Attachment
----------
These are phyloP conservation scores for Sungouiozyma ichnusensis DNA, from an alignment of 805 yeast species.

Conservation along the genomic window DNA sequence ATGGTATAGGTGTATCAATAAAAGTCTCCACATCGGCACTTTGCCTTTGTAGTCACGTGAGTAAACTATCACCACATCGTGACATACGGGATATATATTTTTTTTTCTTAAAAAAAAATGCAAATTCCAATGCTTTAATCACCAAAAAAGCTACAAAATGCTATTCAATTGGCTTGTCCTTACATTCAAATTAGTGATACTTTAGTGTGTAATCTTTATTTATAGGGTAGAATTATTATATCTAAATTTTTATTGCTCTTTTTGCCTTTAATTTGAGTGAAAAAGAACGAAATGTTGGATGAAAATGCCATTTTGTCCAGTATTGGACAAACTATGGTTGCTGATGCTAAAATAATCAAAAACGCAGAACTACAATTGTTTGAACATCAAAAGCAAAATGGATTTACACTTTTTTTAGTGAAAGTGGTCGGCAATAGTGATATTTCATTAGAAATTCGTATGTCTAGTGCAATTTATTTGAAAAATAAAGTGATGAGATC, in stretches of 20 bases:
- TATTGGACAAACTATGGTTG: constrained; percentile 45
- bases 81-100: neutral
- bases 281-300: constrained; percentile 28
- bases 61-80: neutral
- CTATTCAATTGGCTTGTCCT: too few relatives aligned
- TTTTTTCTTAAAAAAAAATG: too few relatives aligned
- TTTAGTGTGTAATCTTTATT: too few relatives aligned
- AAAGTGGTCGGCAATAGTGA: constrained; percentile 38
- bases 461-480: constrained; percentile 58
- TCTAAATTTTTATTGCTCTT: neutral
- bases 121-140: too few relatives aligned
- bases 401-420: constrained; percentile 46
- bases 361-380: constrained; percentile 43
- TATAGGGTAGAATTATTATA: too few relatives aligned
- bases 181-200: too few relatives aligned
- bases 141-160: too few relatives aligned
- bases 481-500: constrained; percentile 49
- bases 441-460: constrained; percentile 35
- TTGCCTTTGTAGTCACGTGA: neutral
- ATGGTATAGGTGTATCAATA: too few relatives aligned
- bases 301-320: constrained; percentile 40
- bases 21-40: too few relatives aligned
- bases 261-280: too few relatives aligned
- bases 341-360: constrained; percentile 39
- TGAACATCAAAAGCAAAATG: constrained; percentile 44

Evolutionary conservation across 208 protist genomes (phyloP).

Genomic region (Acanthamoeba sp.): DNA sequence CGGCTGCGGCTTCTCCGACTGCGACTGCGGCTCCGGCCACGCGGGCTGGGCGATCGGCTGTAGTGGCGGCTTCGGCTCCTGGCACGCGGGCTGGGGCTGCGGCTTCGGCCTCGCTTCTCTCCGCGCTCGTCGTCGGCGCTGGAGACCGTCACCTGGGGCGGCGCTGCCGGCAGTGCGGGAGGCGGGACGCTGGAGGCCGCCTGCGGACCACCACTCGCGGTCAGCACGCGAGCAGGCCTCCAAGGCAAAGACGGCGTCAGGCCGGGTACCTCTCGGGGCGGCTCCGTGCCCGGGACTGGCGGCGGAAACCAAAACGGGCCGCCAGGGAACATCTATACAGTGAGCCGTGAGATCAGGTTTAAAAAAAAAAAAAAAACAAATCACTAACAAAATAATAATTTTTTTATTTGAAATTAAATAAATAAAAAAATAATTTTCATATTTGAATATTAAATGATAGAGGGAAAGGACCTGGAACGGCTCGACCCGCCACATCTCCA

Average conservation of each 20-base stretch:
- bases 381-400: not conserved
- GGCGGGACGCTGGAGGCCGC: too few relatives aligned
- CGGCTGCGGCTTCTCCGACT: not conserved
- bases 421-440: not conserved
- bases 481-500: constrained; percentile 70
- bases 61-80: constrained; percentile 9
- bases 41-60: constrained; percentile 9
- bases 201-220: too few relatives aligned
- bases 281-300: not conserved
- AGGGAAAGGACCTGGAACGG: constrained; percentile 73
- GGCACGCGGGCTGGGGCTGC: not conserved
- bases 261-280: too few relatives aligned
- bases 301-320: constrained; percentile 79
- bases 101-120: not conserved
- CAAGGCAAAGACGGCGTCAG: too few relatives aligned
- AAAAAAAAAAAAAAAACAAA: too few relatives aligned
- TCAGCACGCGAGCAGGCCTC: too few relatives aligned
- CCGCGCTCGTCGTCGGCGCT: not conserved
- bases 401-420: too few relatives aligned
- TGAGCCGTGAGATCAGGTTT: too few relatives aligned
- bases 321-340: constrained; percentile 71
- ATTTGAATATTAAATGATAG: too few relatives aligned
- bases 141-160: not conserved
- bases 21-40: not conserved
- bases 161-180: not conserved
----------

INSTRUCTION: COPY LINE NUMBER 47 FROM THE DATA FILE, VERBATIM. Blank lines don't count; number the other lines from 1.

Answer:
- TCAGCACGCGAGCAGGCCTC: too few relatives aligned